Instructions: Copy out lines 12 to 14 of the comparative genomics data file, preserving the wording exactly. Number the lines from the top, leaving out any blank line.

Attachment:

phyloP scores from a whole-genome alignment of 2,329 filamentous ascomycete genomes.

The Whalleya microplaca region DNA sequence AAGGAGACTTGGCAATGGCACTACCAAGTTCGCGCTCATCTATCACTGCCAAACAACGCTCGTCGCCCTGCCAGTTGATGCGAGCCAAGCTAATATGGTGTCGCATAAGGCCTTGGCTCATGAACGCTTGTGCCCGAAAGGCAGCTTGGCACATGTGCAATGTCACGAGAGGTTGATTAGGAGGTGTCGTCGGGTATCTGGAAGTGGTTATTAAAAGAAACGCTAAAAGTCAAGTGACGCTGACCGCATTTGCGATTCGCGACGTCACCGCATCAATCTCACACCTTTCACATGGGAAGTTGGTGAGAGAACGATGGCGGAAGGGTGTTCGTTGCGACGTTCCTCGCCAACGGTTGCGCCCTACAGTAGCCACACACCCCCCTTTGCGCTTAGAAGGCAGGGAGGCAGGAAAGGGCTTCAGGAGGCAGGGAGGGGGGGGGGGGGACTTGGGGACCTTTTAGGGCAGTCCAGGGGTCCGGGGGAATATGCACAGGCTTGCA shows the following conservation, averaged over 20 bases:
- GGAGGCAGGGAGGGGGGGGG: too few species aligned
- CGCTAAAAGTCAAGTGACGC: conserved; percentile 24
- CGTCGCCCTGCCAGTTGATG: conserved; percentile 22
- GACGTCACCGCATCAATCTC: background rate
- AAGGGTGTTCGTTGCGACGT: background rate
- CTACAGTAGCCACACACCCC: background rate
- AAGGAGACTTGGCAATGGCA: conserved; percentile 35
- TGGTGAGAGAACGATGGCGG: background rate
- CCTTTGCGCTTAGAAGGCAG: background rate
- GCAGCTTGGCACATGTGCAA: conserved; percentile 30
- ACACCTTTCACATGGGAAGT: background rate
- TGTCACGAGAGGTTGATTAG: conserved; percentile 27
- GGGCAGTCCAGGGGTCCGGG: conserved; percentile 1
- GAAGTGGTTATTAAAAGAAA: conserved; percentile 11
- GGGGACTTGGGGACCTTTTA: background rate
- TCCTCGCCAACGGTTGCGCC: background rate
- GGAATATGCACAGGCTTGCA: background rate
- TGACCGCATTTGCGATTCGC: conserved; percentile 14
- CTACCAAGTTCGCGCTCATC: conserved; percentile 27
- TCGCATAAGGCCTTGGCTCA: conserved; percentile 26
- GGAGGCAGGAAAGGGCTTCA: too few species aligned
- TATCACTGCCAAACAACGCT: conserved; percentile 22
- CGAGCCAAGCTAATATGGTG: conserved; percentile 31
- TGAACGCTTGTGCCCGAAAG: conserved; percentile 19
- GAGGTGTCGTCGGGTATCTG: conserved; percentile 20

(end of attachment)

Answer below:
- GCAGCTTGGCACATGTGCAA: conserved; percentile 30
- ACACCTTTCACATGGGAAGT: background rate
- TGTCACGAGAGGTTGATTAG: conserved; percentile 27